>>21821497 Me, Gaston Besson, French mercenary An inside testimony of a very dirty war Initially, Gaston Besson seems to have the classic profile of the kid that can’t get enough of Lartéguy’s adventure stories; gold hunter in French Guyana at the age of 16 and soldier at the age of 18, participating in the rebellion with the Karens in Burma, with jungles and malaria as a background. Gaston follows his older brother. Half-journo, half-mercenary, he trains with the guerrillas of the Suriname, Laos and Cambodia. He returns to live in France, but, plagued by boredom and enticed by the images of the ex-Yugoslavian war, he departs for Croatia with a journalist friend. There, he goes fighting on the Croatian side from November 1991 to February ’93. Today, the doomed soldier has the eyes of a man who has killed too often. From Vinkovci, Karlovac, Slavonski-Brod in Croatia to Mostar, Kupres and Brcko in Bosna-Herzergovina… He talks of his actions among the extreme-right commandos of the HOS, or at the Croatian green berets, his encounters with foreign mercenaries, but also of manhunts, summary executions, of wars where no prisoners are taken and the wounded are shot.
Q: How did you enter the war in Yugoslavia? A: I travelled there with the vague intention of taking pictures. But when I arrived in Vinkovci, the town was about to fall. The atmosphere was reminiscent of the end of the world. Yet, at the same time, there was a huge nationalist rush, a kind of last-ditch fight for liberty, where men who did not know how to fight went to the front to get slaughtered. I spent two weeks with them in the trenches. And then, one night, there was an attack, and I couldn’t take photos… So I found myself with a Kalashnikov in my hands.
A: Yes. I already had combat experience. I had even trained recruits in South-East Asia. The majority of the Croatians had no military competence. This wasn’t an army. Their strategy comprised of: “For fuck’s sake, provide cover!” It was a total mess. I wanted to engage myself to the max. So I ended up among the commandos of the 6th battalion of the HOS in Vinkovci. We were entrenched in the caves, going out at night in no man’s land between the Serbian lines, to ‘hit’ a tank or a mortar. At the beginning, I was with this guy nicknamed ‘Chicago’, a nut job who’d spent two years in the US. He had no idea what he was doing, making us do stupid things, like going out straight ahead between the lines and randomly getting us into enemy contact. Madness. I left. I tried assembling some men. The combat was very difficult in November and December ’91. Then with the lull in the fighting, the HOS militia (suspected by Zagreb to be preparing a NLDR putsch) started to receive less weapons. At the end of March, the HOS HQ in Zagreb was blown up: five dead, twelve wounded. We never knew how. This was the end of HOS. I was leading a group of twelve men at the front. It ended horribly. The entire group was wiped out in an operation. We had gone across a minefield. On my side, I blew up a tank. However the others bumped right in front of a sentry detail. Lit by flares, everyone was under machinegun fire, in the middle of bouncing mines: it was carnage. There were two survivors. It was the end of the war in Croatia. Already, a lot of Croatians-Bosnians were returning to Bosnia. Two or three months prior, everyone knew what was going to happen over there. So they went. Me, I had returned to Zagreb where they put me in a Croatian special unit, the green berets. Destination: Herzegovina.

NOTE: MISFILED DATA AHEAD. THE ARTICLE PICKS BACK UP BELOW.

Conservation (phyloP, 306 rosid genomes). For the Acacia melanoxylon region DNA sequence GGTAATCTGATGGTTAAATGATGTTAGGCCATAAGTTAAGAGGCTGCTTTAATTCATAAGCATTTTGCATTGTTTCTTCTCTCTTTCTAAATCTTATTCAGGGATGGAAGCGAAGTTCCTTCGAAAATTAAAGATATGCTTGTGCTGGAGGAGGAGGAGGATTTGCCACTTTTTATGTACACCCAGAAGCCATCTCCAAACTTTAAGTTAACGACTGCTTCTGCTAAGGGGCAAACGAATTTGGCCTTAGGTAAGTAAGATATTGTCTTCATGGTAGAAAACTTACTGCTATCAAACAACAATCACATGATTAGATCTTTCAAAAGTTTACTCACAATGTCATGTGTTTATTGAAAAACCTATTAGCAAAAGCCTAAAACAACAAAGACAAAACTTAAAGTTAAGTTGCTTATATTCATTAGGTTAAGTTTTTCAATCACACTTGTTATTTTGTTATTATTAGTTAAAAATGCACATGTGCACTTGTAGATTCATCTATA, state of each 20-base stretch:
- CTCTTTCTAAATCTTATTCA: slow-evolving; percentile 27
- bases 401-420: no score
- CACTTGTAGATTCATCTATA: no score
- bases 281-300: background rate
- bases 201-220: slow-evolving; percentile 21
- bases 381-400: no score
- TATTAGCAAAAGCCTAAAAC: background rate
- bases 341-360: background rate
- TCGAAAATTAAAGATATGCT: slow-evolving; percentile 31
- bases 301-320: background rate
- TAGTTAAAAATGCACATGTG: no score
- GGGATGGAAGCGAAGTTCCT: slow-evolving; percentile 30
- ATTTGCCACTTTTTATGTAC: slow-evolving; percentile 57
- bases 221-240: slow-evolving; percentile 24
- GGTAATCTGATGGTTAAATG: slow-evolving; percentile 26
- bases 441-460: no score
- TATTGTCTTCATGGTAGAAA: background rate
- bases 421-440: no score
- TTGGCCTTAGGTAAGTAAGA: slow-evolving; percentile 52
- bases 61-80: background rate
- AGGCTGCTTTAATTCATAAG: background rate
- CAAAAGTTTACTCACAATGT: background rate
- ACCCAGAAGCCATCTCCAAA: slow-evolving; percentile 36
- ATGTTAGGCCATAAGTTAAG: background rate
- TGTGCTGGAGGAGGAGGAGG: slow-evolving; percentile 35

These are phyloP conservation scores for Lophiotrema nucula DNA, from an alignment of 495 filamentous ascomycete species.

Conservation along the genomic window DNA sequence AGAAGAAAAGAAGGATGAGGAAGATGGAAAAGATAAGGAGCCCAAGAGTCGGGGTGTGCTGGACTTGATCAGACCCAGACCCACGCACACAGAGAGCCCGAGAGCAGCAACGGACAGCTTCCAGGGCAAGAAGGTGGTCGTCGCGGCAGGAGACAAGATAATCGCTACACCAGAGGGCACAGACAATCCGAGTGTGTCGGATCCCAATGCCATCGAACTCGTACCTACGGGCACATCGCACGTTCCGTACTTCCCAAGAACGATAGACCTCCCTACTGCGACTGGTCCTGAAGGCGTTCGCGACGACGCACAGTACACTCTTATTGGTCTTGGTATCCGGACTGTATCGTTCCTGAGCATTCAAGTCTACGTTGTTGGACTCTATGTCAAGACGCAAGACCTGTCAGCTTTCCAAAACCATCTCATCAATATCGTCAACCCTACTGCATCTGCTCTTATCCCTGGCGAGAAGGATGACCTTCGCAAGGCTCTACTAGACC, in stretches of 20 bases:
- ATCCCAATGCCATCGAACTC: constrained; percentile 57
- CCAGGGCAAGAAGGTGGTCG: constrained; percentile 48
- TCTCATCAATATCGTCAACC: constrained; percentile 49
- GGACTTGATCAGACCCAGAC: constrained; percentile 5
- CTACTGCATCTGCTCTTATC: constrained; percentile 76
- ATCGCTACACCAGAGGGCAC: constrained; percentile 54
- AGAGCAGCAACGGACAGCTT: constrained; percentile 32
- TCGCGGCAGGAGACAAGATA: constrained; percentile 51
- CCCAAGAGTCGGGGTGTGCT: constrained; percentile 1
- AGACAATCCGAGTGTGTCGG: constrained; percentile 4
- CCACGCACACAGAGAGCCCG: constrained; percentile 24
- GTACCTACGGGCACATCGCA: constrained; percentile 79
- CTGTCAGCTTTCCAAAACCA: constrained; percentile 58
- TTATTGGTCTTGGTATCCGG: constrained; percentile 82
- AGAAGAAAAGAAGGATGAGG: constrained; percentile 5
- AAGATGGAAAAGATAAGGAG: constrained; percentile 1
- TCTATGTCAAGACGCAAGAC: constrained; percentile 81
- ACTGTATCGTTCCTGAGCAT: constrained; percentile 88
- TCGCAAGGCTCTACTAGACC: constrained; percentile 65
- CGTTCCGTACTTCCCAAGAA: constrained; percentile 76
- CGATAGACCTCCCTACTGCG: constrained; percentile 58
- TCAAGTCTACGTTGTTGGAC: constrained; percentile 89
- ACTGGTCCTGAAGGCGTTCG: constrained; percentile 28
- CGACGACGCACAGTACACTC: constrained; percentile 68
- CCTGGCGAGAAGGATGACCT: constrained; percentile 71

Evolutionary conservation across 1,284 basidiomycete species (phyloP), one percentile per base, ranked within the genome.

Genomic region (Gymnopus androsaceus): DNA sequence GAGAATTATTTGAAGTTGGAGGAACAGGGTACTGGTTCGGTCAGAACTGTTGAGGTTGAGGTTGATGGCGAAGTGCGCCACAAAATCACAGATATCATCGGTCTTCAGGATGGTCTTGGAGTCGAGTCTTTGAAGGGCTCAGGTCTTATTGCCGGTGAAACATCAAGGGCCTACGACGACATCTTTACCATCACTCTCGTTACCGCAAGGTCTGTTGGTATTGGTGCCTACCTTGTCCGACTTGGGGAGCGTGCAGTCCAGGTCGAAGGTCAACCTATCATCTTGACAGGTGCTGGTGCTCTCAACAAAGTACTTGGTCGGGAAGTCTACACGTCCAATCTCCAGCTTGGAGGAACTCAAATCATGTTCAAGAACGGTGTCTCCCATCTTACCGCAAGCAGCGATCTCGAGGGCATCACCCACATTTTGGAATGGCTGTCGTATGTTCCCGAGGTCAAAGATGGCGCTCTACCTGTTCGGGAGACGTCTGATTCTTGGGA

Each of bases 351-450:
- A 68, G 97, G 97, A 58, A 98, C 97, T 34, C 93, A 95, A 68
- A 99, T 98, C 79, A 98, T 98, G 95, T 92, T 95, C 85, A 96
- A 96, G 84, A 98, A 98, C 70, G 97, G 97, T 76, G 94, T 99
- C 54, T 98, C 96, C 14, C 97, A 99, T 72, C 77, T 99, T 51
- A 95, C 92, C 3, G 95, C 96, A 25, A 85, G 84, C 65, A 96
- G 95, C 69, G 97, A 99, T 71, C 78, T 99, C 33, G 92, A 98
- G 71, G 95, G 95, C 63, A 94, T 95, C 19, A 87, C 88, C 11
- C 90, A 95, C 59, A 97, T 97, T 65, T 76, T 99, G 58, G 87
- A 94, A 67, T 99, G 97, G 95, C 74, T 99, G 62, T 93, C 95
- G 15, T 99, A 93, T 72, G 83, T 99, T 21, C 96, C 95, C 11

>>21821547 Q: Where did the foreigners in your unit come from? A: I was commanding a section of thirty men. Three-quarters were Croatians from the US, Australia and there were two French-Croatians. There only were three ‘real’ foreigners: a Dutchman, a Briton and a French ex-Légionnaire, a sergeant-chief turned General. Everyone spoke French on the radio. There were many Légionnaires, ex-soldiers who had done eight or ten active years. I was a mix of old soldiers and idealistic adventurers. A lot of them were ultra-conservative Britons who never stopped arguing, a few of them were French, some Germans… I ran into a few rare neo-Nazis. How many foreigners? Five hundred in total with sixty permanent members. There were very few young men like me. Those who wanted to fight were often in their thirties [Continued]
[Continued] A break-up sprang up in their lives, a problem, a bout of depression, so they decided to play with death. But they often had a life and work somewhere else. If they hadn’t been wounded or killed, they left after two or three months. I remember this British guy, half-Spanish, with very long hair, an ex-soldier who owned a bar in the Philippines. One day, a buddy mentioned Vukovar to him. They went together, to Hong Kong, to take a train to Moscow, where they crossed the whole of Europe until they reached Yugoslavia. He was badly injured. Shrapnel all around the heart; the doc forbid him to move. He immediately rejoined us on the Bosnian front, fought for a while, then left in the direction of Spain. I never saw him again.